Many factors that affect the ageing process. But a growing body of scientific research shows how the very gentle practice of meditation can have a powerful impact.
A few highlights:
Biological age 12 years less than chronological age
One of the earliest studies was conducted by Dr Robert Keith Wallace, whose findings were published in the International Journal of Neuroscience in 1982. Dr Wallace explored the impact of Transcendental Meditation practice on a number of biological markers of ageing. These included measuring DHEA levels in people’s blood. DHEA is the only hormone known to decrease directly with age. It helps protect us from heart disease, helps fight bacteria and viruses and has powerful anti-inflammatory properties – critical in the prevention of many illnesses including arthritis, osteoporosis and certain cancers.
Dr Wallace found that people who had been practising meditation for more than 5 years, had biological markers 12 years younger than their chronological age. In other words, a 55 year old meditator had DHEA levels and other markers of a 43 year old.
Separate studies conducted by Dr Vincent Giampapa also show how meditation can dramatically increase levels of melatonin, serotonin and DHEA when people start to meditate, at the same time as reducing levels of the stress hormone cortisol. (http://www.project-meditation.org/community/learn-how-you-can-benefit-project-meditation/26-longevity-beneficial-hormones-released-during-meditation.html)
Telomerase activity 33% higher
A research team led by Dr Clifford Saron of the University of California Davis Centre for Mind and Brain explored the multiple impacts of meditation during a three month retreat in 2007 guided by meditation teacher and author B Alan Wallace. This was called the Shamatha Project. Among the many intriguing findings was the impact of meditation on telomerase.
Telomerase is an enzyme that can rebuild and lengthen telomeres, the sequences of DNA at the end of chromosomes that tend to get shorter every time a cell divides. When telomeres drop below a critical length, the cell can no longer divide properly and eventually dies, so telomere length is an indicator of cell longevity.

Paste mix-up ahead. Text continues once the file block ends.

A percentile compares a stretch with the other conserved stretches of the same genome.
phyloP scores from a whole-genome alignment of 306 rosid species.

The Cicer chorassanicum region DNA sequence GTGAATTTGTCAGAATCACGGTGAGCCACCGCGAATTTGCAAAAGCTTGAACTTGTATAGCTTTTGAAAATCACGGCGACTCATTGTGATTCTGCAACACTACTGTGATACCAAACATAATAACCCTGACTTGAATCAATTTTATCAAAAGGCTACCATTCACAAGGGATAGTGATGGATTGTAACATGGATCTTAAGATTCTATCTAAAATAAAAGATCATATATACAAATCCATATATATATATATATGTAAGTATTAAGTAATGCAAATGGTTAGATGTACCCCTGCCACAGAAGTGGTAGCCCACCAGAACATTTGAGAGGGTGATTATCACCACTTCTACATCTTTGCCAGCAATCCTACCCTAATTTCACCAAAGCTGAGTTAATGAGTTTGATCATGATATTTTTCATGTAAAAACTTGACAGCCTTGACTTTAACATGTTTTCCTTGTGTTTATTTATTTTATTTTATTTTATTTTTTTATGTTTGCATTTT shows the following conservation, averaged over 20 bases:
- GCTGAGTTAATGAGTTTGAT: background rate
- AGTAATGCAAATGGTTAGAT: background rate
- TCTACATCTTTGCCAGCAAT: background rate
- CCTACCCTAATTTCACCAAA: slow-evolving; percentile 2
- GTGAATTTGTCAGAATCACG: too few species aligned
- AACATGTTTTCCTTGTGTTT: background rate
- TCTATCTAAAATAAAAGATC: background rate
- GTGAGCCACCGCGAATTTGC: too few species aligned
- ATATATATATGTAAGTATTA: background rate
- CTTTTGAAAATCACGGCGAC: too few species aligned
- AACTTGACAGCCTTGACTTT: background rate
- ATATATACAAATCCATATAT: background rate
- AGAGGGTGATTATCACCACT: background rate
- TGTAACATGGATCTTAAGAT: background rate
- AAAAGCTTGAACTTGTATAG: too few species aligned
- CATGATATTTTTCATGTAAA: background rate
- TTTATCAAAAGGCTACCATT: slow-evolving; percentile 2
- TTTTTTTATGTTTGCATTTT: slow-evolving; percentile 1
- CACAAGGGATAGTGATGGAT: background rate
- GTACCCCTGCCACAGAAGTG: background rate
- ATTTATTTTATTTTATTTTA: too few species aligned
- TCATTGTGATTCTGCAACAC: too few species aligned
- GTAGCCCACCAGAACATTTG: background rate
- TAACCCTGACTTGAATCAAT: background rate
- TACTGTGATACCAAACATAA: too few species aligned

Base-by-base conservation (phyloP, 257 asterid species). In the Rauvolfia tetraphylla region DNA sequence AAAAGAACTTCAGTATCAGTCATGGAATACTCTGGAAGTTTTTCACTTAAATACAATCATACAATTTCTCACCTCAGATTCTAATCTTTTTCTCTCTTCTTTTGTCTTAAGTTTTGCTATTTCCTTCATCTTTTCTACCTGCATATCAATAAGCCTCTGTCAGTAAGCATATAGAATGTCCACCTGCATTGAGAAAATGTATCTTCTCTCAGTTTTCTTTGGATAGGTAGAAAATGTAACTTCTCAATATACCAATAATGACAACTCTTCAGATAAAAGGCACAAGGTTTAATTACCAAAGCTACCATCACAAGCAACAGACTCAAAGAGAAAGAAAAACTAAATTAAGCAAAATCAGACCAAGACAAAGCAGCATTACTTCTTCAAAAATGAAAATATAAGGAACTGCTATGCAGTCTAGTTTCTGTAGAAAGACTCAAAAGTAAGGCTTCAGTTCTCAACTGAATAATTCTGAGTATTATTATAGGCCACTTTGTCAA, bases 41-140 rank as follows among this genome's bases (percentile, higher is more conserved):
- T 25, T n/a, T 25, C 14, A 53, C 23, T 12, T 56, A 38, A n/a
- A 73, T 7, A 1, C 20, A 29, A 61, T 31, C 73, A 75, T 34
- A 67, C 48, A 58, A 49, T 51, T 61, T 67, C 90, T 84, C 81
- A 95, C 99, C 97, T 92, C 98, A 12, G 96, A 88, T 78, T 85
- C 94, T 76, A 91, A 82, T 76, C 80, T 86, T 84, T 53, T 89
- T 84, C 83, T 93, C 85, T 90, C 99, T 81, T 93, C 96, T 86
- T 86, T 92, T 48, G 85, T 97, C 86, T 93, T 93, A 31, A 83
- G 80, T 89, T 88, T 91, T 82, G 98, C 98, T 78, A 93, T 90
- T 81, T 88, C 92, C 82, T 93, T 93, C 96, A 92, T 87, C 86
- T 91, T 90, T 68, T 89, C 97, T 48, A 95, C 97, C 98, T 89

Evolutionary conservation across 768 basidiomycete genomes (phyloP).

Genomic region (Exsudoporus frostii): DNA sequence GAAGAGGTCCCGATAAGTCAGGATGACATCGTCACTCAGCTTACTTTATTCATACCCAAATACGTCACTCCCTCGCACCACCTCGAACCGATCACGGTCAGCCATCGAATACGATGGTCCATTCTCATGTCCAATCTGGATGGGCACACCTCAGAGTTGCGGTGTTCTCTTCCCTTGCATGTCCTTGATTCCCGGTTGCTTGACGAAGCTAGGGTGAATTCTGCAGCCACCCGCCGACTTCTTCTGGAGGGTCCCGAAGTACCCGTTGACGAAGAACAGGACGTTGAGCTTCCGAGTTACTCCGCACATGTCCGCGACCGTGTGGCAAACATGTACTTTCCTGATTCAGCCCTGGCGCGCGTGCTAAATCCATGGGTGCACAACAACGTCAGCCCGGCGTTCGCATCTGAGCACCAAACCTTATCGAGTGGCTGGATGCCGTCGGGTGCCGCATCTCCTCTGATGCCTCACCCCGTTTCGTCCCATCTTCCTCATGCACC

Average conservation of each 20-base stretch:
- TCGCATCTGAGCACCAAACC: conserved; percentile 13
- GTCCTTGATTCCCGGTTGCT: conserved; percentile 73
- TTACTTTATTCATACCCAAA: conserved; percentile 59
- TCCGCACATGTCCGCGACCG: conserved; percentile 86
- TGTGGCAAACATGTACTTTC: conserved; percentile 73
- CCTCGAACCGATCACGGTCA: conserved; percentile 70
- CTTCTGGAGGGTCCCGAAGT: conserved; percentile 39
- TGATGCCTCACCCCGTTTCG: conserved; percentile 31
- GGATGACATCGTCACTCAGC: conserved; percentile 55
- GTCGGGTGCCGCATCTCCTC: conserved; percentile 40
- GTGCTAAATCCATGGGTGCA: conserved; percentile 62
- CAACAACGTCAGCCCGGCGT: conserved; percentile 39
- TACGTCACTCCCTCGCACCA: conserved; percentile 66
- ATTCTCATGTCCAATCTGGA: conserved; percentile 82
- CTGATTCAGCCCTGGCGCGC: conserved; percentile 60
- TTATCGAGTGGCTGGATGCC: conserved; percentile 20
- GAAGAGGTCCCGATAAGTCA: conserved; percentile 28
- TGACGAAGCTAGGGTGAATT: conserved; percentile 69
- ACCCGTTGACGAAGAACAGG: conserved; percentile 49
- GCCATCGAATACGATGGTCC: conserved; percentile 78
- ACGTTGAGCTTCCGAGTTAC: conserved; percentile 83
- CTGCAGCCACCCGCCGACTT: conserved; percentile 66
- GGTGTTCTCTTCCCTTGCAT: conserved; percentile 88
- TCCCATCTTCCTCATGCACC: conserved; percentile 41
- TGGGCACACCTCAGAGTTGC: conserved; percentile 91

The Shamatha Project showed that telomerase activity was about 33% higher in the white blood cells of the meditators who took part in the retreat than in control groups. As Dr Saron observed: ‘Meditation may improve a person’s psychological well-being and in turn these changes are related to telomerase activity in immune cells, which has the potential to promote longevity in those cells. Activities that increase a person’s sense of well-being may have a profound effect on the most fundamental aspects of their physiology.’ (http://mindbrain.ucdavis.edu/labs/Saron/lab-news/The%20Shamatha%20Project.pdf)
Meditation slows genetic ageing and enhances genetic repair
Separate work undertaken by a team led by Australian Nobel Prize-winning researcher Elizabeth Blackburn has shown that meditation may slow genetic ageing and enhance genetic repair. A summary of this work published in 2011 says that ‘some forms of meditation may have salutary effects of telomere length by reducing cognitive stress and stress arousal and increasing positive states of mind and hormonal factors that may promote telomere maintenance.’ (http://www.ncbi.nlm.nih.gov/pmc/articles/PMC3057175/)
Meditation is not only psychologically beneficial. Beneath the threshold of our awareness it creates profound and highly beneficial changes in our physical functioning. These changes include the hormones, neurotransmitters and enzymes our bodies produce. While research in this field is still relatively new, and scientists can’t yet make any definitive statements, the evidence so far shows a variety of inter-related ways in which meditation reduces stress, slows ageing and promotes a longer – and more contented – life.
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